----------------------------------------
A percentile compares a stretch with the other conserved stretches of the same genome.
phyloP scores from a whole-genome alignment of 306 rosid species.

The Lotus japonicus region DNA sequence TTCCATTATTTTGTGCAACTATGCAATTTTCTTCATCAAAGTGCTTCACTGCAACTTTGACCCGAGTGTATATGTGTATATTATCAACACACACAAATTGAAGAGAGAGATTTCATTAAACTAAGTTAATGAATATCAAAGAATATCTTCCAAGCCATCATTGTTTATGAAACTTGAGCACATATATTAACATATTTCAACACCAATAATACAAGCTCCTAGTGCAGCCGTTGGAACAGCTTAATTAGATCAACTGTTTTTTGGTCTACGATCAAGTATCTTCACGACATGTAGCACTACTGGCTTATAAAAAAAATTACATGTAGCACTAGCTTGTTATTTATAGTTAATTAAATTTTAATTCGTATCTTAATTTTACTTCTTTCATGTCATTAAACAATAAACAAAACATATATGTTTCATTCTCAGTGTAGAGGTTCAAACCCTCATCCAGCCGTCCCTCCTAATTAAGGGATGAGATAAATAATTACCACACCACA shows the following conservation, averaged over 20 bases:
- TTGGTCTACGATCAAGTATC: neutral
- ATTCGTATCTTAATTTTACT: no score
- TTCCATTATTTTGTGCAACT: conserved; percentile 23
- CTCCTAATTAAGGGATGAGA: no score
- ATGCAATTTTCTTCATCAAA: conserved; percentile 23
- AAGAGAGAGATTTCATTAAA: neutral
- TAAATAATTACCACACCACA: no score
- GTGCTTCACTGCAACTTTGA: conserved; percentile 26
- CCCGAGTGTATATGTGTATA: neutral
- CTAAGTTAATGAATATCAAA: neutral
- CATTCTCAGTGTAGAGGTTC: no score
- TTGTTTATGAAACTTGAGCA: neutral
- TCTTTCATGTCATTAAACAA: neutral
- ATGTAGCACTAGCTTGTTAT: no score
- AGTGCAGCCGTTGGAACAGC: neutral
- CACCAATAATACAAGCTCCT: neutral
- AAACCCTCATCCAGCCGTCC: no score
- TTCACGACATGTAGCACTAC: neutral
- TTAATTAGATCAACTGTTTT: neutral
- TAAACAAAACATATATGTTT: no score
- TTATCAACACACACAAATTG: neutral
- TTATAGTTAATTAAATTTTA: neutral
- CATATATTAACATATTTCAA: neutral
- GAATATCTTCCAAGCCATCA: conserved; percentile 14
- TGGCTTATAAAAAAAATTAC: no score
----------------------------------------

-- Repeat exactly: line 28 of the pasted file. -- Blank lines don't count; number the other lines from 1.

- TGGCTTATAAAAAAAATTAC: no score